Non-communicable diseases weigh heavily on healthcare costs

Treating muscle and skeletal disorders costs CHF8.7 billion a year in Switzerland Keystone

Non-communicable diseases (NCDs) account for 80% of healthcare costs in Switzerland, with cardiovascular diseases being the most expensive, according to the first study to look at direct treatment costs of NCDs. 

This content was published on August 16, 2018 - 10:51

The studyExternal link, published recently in the European Journal of Health EconomicsExternal link, estimates the total annual treatment costs of non-communicable diseases in Switzerland at CHF51 billion ($51.3 billion), according to the latest edition of the Swiss Medical JournalExternal link.

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Cardiovascular diseases are most costly, accounting for 15.6% (CHF10 billion) of total healthcare costs. Muscle and skeletal disorders such as osteoarthritis, rheumatism and back pain follow at 13.4% (CHF8.7 billion).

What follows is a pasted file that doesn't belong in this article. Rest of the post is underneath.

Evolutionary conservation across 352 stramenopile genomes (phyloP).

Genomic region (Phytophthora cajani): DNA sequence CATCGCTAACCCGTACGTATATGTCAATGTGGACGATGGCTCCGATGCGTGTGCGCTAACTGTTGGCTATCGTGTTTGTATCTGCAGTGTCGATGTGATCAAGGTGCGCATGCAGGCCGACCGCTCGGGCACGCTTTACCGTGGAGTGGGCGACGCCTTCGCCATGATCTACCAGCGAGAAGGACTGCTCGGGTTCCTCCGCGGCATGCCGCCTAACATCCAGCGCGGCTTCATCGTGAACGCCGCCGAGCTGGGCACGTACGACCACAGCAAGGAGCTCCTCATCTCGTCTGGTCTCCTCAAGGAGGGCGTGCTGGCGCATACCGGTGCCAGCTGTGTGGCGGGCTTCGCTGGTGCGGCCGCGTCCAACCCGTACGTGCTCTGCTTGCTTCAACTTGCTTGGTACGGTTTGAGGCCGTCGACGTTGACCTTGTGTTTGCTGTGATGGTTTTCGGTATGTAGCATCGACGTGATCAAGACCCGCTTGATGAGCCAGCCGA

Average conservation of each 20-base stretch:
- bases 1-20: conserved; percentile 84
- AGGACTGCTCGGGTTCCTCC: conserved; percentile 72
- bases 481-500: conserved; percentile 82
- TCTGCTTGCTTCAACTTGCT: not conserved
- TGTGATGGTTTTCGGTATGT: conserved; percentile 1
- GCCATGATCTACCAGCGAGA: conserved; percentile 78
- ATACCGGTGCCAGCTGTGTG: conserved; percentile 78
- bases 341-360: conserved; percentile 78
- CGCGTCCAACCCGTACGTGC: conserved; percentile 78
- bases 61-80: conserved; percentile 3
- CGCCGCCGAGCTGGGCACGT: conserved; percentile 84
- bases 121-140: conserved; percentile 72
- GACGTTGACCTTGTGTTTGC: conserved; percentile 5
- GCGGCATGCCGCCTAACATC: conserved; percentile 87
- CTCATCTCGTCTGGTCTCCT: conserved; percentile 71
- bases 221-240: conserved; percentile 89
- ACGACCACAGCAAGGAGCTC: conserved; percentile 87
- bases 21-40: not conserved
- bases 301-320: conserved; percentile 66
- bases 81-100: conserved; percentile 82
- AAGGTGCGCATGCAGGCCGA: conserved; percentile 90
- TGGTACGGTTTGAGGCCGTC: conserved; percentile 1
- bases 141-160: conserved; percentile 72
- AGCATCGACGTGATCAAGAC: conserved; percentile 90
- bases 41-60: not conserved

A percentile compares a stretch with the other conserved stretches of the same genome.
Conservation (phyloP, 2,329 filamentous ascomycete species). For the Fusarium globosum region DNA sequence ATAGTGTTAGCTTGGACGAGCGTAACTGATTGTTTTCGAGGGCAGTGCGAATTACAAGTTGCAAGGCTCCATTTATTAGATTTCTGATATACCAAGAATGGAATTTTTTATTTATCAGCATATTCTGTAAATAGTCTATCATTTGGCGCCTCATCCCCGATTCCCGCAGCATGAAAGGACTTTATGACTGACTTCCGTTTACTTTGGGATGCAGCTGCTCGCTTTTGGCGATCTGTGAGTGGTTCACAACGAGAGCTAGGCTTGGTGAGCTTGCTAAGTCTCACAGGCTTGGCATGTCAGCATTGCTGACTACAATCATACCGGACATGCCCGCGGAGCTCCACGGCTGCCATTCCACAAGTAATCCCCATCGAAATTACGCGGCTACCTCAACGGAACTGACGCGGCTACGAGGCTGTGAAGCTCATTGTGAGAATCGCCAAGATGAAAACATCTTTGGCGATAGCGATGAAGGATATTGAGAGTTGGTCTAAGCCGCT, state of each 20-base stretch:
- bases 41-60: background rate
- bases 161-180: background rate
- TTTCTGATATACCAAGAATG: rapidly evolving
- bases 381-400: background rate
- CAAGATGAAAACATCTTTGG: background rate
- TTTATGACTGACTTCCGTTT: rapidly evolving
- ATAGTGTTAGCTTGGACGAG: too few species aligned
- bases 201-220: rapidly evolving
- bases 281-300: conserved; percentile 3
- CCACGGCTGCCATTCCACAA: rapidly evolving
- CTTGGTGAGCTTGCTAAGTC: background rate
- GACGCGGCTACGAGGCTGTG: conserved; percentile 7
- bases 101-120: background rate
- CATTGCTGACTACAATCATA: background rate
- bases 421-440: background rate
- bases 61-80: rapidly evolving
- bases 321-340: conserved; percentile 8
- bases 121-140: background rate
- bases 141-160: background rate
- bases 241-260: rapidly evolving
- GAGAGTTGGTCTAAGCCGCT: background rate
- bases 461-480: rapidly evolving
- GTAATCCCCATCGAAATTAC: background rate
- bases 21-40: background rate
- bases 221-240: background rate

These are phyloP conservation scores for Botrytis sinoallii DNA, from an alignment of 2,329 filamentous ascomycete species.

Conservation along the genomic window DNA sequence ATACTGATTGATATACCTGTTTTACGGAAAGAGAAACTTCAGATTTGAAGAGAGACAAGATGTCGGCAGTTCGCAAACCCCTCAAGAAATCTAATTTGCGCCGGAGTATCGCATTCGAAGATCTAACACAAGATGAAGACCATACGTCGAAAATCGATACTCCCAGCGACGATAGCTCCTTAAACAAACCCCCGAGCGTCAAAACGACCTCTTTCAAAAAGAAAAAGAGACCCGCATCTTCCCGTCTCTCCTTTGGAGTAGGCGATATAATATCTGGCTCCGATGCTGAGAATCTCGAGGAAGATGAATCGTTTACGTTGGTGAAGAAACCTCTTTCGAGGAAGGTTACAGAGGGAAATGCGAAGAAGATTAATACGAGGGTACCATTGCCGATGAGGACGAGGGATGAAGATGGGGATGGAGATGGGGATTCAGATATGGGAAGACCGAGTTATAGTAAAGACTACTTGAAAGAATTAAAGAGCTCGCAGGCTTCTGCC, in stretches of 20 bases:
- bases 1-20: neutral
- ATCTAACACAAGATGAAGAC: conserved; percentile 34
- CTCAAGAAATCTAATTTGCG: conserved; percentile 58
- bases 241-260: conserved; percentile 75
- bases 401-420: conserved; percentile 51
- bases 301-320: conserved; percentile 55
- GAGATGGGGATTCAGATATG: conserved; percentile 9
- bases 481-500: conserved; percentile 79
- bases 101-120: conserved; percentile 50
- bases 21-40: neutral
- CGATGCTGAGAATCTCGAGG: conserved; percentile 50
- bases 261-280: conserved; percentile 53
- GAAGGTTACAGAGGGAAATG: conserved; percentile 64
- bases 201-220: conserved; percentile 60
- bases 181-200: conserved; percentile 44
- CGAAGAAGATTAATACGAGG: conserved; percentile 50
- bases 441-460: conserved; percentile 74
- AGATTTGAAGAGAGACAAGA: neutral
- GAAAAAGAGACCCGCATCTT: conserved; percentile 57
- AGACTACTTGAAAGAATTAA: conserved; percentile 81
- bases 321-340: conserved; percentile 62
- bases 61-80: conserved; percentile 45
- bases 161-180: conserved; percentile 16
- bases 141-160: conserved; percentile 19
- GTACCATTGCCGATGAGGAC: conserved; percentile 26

Third, at 10.6% (CHF6.9 billion), is the treatment of mental illnesses such as depression. 

Cancer, which is ranked the seventh-most expensive NCD at 6% (CHF3.9 billion), came in with lower than expected costs, said the authors. 

Though the second leading cause of death in the country, it’s often fatal nature means the duration of treatment is relatively short, they said. New and expensive drugs can increase the life expectancy of many patients, but they make the cancer more of a chronic disease. 

Similarly, only 1.7% (CHF1.1 billion) of treatment costs in Switzerland are for dementia, even though the disease is often cited as the reason for rising health costs. The authors explain that fewer people have dementia than generally thought, while the treatment of many patients is relatively cheap, as in some cases relatives take on the care and support. 

The figures were compiled by an interdisciplinary research team that based its research on a report commissioned by the Federal Office of Public Health. This latter report was drafted in 2014 by the Zurich University of Applied Sciences, the University of Zurich, the Polynomics research institute and Helsana health insurance.

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